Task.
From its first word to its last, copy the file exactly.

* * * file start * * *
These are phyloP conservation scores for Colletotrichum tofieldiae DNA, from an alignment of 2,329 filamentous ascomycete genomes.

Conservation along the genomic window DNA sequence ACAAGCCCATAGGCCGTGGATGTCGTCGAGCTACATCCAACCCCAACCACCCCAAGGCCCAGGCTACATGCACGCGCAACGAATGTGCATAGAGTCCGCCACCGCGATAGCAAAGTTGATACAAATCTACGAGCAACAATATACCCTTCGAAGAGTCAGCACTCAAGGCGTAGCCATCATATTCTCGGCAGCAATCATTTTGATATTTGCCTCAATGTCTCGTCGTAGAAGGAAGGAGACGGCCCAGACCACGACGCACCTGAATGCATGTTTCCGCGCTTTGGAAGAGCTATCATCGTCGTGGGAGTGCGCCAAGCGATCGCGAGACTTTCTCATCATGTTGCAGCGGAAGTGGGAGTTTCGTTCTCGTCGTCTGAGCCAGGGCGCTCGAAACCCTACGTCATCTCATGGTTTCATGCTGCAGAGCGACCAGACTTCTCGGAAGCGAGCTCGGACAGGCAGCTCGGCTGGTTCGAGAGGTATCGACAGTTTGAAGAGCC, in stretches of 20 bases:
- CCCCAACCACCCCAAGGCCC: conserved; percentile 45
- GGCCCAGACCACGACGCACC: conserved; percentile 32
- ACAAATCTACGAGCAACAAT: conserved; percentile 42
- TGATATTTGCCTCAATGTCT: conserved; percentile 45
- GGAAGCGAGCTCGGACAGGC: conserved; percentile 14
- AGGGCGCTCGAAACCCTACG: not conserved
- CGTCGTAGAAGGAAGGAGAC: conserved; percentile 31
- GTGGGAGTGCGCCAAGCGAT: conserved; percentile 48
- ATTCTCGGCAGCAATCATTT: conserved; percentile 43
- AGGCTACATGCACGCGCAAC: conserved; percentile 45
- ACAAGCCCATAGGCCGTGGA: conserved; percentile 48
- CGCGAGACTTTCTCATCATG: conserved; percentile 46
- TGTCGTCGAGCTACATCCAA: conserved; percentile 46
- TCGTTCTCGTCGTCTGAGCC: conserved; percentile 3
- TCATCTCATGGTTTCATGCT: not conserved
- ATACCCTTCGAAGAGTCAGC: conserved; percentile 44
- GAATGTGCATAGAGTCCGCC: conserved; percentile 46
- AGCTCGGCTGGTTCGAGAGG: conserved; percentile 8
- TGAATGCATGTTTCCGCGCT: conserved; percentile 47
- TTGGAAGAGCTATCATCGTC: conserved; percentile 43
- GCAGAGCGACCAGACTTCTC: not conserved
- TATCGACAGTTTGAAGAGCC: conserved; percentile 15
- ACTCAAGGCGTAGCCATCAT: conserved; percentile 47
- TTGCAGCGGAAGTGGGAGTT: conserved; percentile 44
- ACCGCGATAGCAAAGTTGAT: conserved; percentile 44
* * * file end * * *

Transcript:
These are phyloP conservation scores for Colletotrichum tofieldiae DNA, from an alignment of 2,329 filamentous ascomycete genomes.

Conservation along the genomic window DNA sequence ACAAGCCCATAGGCCGTGGATGTCGTCGAGCTACATCCAACCCCAACCACCCCAAGGCCCAGGCTACATGCACGCGCAACGAATGTGCATAGAGTCCGCCACCGCGATAGCAAAGTTGATACAAATCTACGAGCAACAATATACCCTTCGAAGAGTCAGCACTCAAGGCGTAGCCATCATATTCTCGGCAGCAATCATTTTGATATTTGCCTCAATGTCTCGTCGTAGAAGGAAGGAGACGGCCCAGACCACGACGCACCTGAATGCATGTTTCCGCGCTTTGGAAGAGCTATCATCGTCGTGGGAGTGCGCCAAGCGATCGCGAGACTTTCTCATCATGTTGCAGCGGAAGTGGGAGTTTCGTTCTCGTCGTCTGAGCCAGGGCGCTCGAAACCCTACGTCATCTCATGGTTTCATGCTGCAGAGCGACCAGACTTCTCGGAAGCGAGCTCGGACAGGCAGCTCGGCTGGTTCGAGAGGTATCGACAGTTTGAAGAGCC, in stretches of 20 bases:
- CCCCAACCACCCCAAGGCCC: conserved; percentile 45
- GGCCCAGACCACGACGCACC: conserved; percentile 32
- ACAAATCTACGAGCAACAAT: conserved; percentile 42
- TGATATTTGCCTCAATGTCT: conserved; percentile 45
- GGAAGCGAGCTCGGACAGGC: conserved; percentile 14
- AGGGCGCTCGAAACCCTACG: not conserved
- CGTCGTAGAAGGAAGGAGAC: conserved; percentile 31
- GTGGGAGTGCGCCAAGCGAT: conserved; percentile 48
- ATTCTCGGCAGCAATCATTT: conserved; percentile 43
- AGGCTACATGCACGCGCAAC: conserved; percentile 45
- ACAAGCCCATAGGCCGTGGA: conserved; percentile 48
- CGCGAGACTTTCTCATCATG: conserved; percentile 46
- TGTCGTCGAGCTACATCCAA: conserved; percentile 46
- TCGTTCTCGTCGTCTGAGCC: conserved; percentile 3
- TCATCTCATGGTTTCATGCT: not conserved
- ATACCCTTCGAAGAGTCAGC: conserved; percentile 44
- GAATGTGCATAGAGTCCGCC: conserved; percentile 46
- AGCTCGGCTGGTTCGAGAGG: conserved; percentile 8
- TGAATGCATGTTTCCGCGCT: conserved; percentile 47
- TTGGAAGAGCTATCATCGTC: conserved; percentile 43
- GCAGAGCGACCAGACTTCTC: not conserved
- TATCGACAGTTTGAAGAGCC: conserved; percentile 15
- ACTCAAGGCGTAGCCATCAT: conserved; percentile 47
- TTGCAGCGGAAGTGGGAGTT: conserved; percentile 44
- ACCGCGATAGCAAAGTTGAT: conserved; percentile 44